Confucianism was the first to arrive and began to be absorbed by the Kingdoms of Koguryo and Paekche in the 4th century AD. However, they did not become wholly Confucian societies They maintained their own cultural identities while adopting certain elements of the Confucian system of education and politics.
From this introduction, the standards of formalized Korean culture and statesmanship were raised considerably. During this time, the Confucian system of recording events in written form began, so this is the first period of Korean history which was formally recorded.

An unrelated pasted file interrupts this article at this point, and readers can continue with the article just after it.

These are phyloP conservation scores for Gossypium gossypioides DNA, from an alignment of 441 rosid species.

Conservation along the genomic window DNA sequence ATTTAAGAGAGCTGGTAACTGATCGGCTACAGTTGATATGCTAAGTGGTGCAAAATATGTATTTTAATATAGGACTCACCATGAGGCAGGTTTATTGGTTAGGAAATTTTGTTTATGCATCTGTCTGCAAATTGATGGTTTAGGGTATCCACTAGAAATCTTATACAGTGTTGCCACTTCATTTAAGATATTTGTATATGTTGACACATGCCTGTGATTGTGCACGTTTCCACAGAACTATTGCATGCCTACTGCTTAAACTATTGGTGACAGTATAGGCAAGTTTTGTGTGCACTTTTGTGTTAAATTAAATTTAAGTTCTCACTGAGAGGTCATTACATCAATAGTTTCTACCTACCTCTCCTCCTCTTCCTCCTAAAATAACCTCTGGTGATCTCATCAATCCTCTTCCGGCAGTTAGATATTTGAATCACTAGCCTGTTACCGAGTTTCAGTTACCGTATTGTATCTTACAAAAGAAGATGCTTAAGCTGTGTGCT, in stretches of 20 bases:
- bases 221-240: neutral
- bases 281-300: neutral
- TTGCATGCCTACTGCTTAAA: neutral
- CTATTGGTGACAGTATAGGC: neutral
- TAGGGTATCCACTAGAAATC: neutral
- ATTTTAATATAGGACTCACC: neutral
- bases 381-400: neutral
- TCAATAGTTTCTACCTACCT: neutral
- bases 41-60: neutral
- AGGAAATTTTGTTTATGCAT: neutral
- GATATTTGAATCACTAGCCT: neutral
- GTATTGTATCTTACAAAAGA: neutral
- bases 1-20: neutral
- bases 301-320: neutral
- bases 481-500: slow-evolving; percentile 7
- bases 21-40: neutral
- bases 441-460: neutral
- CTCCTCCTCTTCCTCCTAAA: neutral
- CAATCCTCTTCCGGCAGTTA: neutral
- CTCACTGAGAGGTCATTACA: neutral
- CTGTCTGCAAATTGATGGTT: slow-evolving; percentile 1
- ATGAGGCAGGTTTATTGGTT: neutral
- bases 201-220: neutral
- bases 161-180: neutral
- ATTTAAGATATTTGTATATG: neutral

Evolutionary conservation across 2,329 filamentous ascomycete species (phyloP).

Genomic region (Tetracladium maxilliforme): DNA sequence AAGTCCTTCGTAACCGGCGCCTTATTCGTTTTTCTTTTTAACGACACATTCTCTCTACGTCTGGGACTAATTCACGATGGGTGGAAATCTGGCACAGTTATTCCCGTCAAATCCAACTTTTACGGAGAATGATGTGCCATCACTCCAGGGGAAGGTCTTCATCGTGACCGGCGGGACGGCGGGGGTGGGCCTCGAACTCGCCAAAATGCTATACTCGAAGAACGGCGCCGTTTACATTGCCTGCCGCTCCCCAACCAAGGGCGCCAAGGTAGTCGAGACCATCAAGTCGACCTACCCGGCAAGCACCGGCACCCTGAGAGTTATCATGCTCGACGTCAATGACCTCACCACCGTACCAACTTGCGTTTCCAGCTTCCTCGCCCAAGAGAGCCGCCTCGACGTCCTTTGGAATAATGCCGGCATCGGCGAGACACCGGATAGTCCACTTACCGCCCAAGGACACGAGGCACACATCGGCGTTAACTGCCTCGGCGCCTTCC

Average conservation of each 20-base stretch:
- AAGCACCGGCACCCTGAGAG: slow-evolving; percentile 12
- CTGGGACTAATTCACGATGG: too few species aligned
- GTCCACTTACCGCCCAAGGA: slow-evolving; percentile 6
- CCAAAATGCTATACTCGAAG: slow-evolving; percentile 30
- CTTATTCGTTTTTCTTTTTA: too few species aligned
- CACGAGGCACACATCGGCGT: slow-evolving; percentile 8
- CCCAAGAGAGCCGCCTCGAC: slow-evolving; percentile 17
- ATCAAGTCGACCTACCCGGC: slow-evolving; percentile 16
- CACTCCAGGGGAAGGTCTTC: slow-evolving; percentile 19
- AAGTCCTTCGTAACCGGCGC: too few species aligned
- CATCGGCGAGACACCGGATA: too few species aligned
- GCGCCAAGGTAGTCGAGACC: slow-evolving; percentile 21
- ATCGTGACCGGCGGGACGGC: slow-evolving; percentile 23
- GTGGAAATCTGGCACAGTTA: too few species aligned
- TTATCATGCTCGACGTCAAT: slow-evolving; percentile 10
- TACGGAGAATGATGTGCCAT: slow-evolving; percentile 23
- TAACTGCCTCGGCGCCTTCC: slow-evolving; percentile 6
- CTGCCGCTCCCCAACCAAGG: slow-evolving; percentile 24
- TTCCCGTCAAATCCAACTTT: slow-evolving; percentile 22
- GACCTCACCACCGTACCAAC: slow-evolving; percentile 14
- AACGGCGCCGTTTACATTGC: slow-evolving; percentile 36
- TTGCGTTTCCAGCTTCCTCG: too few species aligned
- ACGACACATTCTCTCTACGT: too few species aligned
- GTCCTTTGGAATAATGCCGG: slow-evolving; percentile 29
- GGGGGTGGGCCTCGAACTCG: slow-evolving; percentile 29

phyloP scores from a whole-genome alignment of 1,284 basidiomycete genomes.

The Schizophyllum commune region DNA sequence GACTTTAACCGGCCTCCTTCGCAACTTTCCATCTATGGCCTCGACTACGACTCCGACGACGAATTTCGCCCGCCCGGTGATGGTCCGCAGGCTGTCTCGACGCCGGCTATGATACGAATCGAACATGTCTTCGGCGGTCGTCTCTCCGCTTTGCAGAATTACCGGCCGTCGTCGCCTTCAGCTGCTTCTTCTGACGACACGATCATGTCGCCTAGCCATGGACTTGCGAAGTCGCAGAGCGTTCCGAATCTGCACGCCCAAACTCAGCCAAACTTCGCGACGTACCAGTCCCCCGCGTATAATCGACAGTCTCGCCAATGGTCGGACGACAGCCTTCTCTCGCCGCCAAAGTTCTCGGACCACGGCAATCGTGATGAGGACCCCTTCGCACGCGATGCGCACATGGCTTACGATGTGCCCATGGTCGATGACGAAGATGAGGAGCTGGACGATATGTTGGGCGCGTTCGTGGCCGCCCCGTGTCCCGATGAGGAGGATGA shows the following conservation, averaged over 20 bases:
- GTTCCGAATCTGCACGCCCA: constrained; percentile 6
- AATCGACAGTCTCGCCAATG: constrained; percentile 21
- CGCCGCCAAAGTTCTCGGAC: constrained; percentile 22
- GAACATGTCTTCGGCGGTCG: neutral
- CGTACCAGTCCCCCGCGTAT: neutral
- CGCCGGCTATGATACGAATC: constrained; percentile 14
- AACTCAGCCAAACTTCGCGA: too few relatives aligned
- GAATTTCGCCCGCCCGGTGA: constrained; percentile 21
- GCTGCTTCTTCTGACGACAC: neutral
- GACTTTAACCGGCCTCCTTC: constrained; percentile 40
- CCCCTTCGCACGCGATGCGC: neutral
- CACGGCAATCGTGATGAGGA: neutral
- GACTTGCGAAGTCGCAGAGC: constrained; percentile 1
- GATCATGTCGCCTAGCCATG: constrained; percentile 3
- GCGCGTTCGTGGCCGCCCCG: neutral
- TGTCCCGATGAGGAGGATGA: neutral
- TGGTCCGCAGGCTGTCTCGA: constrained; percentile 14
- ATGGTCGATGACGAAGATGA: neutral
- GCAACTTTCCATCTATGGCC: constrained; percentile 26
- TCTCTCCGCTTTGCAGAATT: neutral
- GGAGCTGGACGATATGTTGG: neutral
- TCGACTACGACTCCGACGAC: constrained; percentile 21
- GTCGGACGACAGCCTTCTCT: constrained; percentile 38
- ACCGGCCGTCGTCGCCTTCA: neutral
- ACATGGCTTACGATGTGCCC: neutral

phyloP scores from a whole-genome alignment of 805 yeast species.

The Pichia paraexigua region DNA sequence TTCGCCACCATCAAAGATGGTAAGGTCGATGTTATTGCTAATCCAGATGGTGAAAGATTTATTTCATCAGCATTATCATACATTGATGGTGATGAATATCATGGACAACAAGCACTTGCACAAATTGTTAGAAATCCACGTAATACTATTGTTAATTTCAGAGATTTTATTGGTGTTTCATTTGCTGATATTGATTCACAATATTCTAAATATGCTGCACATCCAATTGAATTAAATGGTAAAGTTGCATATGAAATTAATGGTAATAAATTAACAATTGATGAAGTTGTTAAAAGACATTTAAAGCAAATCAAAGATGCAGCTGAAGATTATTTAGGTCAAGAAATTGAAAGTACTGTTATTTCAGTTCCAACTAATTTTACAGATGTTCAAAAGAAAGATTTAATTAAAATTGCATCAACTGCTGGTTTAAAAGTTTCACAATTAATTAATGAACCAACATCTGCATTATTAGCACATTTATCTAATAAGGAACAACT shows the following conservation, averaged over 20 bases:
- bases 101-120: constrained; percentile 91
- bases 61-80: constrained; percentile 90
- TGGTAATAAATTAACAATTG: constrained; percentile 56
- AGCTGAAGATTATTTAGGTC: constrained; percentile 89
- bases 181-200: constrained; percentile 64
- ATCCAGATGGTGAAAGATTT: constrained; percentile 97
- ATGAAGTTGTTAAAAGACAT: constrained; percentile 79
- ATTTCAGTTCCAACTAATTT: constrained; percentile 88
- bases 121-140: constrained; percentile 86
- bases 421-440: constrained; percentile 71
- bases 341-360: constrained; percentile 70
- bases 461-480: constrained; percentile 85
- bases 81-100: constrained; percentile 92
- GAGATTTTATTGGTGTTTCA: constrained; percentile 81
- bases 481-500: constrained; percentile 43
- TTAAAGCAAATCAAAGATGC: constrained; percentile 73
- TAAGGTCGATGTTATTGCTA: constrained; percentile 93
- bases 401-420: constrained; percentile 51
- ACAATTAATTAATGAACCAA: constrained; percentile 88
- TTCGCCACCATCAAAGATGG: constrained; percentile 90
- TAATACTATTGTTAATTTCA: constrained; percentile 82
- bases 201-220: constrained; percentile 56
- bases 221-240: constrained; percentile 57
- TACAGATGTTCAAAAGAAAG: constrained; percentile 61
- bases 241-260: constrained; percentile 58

Under the guidance of the Confucian monk Sundo, King Sosurim of Koguryo, in 372 AD, established T'aehak, the first national college for the education of the aristocracy in his kingdom. Soon after this, he began opening private academies called Kyongdang. These schools were set up to educate the youth of the Koguryo aristocracy in the Confucian classics, Chinese literature, the healing arts, and the martial arts. These were the first formalized schools of martial arts on the Korean Peninsula. These academies were not open to the public but were solely for the privileged.